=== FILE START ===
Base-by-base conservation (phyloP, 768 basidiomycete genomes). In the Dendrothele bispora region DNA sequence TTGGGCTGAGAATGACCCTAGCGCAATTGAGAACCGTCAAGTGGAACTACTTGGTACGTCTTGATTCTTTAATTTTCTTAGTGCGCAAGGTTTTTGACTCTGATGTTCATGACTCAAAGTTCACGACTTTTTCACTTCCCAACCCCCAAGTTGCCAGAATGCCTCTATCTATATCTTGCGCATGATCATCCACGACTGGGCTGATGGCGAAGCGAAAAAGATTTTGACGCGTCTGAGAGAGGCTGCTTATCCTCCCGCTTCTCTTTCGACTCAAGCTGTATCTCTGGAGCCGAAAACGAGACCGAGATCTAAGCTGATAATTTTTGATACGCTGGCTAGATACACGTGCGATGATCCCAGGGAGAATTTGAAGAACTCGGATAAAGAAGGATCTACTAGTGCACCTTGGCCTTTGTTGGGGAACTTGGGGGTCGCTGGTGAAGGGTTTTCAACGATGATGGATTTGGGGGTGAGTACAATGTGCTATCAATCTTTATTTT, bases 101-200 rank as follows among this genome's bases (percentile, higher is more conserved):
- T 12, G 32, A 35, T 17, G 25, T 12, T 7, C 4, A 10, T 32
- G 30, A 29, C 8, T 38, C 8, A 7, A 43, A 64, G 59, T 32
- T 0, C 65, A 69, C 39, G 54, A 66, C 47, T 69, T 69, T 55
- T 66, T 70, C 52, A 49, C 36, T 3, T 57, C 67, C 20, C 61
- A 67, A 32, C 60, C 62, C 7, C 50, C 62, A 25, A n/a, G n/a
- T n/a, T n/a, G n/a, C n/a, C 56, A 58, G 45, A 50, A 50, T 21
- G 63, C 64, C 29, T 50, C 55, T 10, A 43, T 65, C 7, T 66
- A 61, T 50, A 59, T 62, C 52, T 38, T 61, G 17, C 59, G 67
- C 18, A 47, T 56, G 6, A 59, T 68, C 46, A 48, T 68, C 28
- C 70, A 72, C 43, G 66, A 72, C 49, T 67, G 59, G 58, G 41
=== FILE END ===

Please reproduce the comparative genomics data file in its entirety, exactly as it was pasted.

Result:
Base-by-base conservation (phyloP, 768 basidiomycete genomes). In the Dendrothele bispora region DNA sequence TTGGGCTGAGAATGACCCTAGCGCAATTGAGAACCGTCAAGTGGAACTACTTGGTACGTCTTGATTCTTTAATTTTCTTAGTGCGCAAGGTTTTTGACTCTGATGTTCATGACTCAAAGTTCACGACTTTTTCACTTCCCAACCCCCAAGTTGCCAGAATGCCTCTATCTATATCTTGCGCATGATCATCCACGACTGGGCTGATGGCGAAGCGAAAAAGATTTTGACGCGTCTGAGAGAGGCTGCTTATCCTCCCGCTTCTCTTTCGACTCAAGCTGTATCTCTGGAGCCGAAAACGAGACCGAGATCTAAGCTGATAATTTTTGATACGCTGGCTAGATACACGTGCGATGATCCCAGGGAGAATTTGAAGAACTCGGATAAAGAAGGATCTACTAGTGCACCTTGGCCTTTGTTGGGGAACTTGGGGGTCGCTGGTGAAGGGTTTTCAACGATGATGGATTTGGGGGTGAGTACAATGTGCTATCAATCTTTATTTT, bases 101-200 rank as follows among this genome's bases (percentile, higher is more conserved):
- T 12, G 32, A 35, T 17, G 25, T 12, T 7, C 4, A 10, T 32
- G 30, A 29, C 8, T 38, C 8, A 7, A 43, A 64, G 59, T 32
- T 0, C 65, A 69, C 39, G 54, A 66, C 47, T 69, T 69, T 55
- T 66, T 70, C 52, A 49, C 36, T 3, T 57, C 67, C 20, C 61
- A 67, A 32, C 60, C 62, C 7, C 50, C 62, A 25, A n/a, G n/a
- T n/a, T n/a, G n/a, C n/a, C 56, A 58, G 45, A 50, A 50, T 21
- G 63, C 64, C 29, T 50, C 55, T 10, A 43, T 65, C 7, T 66
- A 61, T 50, A 59, T 62, C 52, T 38, T 61, G 17, C 59, G 67
- C 18, A 47, T 56, G 6, A 59, T 68, C 46, A 48, T 68, C 28
- C 70, A 72, C 43, G 66, A 72, C 49, T 67, G 59, G 58, G 41